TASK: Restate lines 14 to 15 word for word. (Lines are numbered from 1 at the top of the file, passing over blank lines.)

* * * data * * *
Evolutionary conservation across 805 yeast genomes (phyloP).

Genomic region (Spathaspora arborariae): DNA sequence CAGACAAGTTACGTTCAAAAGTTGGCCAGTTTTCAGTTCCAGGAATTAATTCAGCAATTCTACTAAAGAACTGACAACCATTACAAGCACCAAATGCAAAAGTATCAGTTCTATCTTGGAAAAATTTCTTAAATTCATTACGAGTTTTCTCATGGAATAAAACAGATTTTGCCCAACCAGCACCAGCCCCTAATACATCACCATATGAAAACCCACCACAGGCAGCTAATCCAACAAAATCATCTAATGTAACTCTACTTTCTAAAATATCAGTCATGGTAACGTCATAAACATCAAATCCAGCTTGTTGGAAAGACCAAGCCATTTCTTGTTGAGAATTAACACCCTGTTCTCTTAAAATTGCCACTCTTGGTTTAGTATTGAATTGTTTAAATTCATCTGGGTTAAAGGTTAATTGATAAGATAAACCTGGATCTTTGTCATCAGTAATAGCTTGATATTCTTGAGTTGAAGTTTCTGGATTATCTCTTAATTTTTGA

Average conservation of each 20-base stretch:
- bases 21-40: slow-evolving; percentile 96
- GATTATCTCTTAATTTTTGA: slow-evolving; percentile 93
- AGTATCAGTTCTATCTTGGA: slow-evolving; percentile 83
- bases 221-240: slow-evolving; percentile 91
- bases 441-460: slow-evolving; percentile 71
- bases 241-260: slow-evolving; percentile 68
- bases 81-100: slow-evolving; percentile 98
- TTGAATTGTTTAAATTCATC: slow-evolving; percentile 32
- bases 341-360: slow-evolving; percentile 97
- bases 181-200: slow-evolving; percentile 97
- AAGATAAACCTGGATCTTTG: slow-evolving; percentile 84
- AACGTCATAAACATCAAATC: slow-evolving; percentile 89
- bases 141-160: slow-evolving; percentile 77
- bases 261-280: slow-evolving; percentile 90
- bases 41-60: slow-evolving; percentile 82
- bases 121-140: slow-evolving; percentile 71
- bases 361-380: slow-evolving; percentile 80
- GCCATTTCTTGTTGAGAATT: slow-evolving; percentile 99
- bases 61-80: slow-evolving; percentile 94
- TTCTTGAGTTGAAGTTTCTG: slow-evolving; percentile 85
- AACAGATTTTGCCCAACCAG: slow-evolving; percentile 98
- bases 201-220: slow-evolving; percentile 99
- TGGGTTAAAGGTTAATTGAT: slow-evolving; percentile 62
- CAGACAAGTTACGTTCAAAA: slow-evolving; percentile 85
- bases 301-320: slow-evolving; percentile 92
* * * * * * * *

- AAGATAAACCTGGATCTTTG: slow-evolving; percentile 84
- AACGTCATAAACATCAAATC: slow-evolving; percentile 89